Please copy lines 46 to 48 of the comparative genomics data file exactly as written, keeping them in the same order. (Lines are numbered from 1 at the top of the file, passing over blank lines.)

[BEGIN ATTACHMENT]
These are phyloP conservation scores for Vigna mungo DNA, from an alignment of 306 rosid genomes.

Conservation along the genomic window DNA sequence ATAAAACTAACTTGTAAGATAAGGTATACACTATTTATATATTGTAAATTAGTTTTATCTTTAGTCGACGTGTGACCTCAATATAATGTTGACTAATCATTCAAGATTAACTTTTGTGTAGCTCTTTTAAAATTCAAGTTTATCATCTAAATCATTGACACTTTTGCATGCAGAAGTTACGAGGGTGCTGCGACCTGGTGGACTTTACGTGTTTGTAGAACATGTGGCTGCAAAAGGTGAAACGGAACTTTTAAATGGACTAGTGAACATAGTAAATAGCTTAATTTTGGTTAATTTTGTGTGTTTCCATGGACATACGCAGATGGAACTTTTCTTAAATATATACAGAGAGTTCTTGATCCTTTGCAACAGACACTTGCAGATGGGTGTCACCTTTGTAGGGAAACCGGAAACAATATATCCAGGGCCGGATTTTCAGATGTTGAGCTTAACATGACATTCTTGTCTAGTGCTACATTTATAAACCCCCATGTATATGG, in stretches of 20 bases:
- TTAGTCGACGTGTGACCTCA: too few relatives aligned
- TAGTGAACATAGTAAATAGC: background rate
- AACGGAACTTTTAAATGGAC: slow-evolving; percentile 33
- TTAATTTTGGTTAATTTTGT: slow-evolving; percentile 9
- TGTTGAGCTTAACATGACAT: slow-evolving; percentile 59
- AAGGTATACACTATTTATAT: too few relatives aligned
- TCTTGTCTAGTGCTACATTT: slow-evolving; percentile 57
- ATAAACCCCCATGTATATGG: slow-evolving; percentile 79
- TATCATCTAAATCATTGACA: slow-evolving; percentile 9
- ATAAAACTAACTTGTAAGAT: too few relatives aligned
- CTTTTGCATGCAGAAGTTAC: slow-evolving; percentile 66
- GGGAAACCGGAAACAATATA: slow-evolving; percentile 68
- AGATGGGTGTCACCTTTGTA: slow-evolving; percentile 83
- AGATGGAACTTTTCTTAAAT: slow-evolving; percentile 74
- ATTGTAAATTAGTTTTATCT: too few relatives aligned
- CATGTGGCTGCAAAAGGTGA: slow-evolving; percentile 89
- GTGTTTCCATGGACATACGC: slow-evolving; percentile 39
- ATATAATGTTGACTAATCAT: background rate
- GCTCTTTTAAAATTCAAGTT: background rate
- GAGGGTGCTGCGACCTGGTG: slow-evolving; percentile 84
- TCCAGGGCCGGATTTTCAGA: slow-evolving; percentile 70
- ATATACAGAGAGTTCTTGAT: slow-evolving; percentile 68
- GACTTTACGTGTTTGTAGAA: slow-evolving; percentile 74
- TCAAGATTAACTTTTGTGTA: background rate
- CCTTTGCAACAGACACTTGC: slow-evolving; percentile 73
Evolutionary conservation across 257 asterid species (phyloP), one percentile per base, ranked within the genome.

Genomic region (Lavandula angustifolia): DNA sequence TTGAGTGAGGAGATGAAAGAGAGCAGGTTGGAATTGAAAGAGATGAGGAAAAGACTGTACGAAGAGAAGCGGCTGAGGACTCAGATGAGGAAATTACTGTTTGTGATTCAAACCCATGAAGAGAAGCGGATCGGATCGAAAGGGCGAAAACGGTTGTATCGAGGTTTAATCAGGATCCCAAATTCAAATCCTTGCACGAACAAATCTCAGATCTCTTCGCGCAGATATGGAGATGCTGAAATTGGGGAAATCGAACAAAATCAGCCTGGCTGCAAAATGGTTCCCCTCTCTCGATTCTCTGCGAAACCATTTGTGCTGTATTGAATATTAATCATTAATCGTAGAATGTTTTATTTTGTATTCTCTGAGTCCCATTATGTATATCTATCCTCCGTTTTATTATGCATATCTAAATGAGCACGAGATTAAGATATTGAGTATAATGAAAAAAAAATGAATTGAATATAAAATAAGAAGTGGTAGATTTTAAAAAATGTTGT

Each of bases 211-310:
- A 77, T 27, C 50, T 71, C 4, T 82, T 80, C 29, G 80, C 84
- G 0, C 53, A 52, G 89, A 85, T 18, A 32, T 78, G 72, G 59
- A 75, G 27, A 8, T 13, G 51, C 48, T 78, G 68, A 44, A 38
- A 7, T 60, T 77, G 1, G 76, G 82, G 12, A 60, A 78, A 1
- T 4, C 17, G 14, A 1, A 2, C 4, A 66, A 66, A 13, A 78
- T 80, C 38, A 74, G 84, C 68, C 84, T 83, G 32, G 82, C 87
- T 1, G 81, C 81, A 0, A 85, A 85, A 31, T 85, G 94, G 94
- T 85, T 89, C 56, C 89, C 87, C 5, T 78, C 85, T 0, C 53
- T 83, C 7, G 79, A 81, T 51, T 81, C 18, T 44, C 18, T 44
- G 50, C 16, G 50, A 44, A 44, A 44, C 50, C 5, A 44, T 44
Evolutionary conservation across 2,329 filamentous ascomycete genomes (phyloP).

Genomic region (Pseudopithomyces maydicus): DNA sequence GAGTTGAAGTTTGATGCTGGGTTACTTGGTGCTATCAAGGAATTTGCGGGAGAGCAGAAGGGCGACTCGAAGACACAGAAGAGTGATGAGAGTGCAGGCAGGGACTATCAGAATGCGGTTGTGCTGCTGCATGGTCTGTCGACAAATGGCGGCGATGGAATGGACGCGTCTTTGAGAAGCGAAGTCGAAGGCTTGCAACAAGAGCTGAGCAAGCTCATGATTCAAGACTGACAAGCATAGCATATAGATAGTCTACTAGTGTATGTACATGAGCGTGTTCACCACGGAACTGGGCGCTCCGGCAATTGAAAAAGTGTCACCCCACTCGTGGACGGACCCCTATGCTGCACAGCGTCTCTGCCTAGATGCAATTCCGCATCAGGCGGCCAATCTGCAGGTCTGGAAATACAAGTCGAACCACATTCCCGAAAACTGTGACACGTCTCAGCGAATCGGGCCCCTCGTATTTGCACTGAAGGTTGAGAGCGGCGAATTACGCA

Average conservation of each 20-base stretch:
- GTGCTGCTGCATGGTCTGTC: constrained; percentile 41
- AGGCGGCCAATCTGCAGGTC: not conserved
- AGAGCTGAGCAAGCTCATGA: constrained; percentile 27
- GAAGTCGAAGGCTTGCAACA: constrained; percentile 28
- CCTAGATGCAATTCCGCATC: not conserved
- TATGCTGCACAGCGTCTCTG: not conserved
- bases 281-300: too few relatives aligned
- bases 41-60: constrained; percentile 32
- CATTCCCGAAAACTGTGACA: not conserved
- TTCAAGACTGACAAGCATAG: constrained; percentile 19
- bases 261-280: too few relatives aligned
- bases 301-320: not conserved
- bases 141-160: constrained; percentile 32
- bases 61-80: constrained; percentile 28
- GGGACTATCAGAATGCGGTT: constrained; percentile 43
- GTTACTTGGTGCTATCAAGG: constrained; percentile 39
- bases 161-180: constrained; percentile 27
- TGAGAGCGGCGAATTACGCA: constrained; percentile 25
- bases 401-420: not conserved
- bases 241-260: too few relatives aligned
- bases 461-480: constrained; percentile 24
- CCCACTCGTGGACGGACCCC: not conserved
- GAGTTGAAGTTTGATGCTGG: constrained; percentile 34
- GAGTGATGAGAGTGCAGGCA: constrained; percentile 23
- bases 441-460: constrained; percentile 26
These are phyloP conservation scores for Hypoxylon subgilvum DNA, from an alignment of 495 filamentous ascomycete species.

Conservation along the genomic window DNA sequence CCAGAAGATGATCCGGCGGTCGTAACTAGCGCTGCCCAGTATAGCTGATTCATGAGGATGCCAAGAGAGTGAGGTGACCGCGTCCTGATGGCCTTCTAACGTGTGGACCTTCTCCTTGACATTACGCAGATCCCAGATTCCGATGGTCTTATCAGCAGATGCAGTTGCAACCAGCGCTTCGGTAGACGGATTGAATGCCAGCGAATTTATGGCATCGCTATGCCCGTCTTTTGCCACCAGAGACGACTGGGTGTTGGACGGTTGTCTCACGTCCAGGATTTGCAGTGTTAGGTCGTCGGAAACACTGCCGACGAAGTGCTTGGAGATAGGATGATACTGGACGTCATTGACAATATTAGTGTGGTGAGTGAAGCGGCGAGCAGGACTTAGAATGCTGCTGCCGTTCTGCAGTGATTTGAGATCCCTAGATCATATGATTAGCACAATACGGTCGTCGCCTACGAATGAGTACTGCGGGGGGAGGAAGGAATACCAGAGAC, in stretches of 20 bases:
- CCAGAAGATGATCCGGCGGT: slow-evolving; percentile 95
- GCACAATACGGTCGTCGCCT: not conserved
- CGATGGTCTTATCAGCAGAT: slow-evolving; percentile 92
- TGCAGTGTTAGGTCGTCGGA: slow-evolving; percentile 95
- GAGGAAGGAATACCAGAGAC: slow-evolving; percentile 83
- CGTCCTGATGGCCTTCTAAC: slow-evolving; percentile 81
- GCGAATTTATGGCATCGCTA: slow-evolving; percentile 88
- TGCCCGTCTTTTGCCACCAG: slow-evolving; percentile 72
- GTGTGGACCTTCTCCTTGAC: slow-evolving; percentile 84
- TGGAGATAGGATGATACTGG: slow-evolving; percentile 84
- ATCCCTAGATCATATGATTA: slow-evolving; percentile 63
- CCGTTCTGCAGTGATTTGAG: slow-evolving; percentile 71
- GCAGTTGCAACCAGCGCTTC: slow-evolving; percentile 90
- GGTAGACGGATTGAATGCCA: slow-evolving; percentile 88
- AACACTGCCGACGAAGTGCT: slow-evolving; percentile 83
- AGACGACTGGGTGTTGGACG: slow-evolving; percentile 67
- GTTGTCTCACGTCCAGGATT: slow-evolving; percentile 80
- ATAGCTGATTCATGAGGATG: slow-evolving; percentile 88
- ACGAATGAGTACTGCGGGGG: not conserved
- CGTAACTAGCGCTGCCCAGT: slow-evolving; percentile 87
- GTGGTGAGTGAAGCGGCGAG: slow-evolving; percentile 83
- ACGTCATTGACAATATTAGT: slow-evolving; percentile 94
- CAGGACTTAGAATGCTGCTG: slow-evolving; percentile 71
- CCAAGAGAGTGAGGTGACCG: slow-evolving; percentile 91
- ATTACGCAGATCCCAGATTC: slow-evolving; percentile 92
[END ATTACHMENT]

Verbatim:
- AGAGCTGAGCAAGCTCATGA: constrained; percentile 27
- GAAGTCGAAGGCTTGCAACA: constrained; percentile 28
- CCTAGATGCAATTCCGCATC: not conserved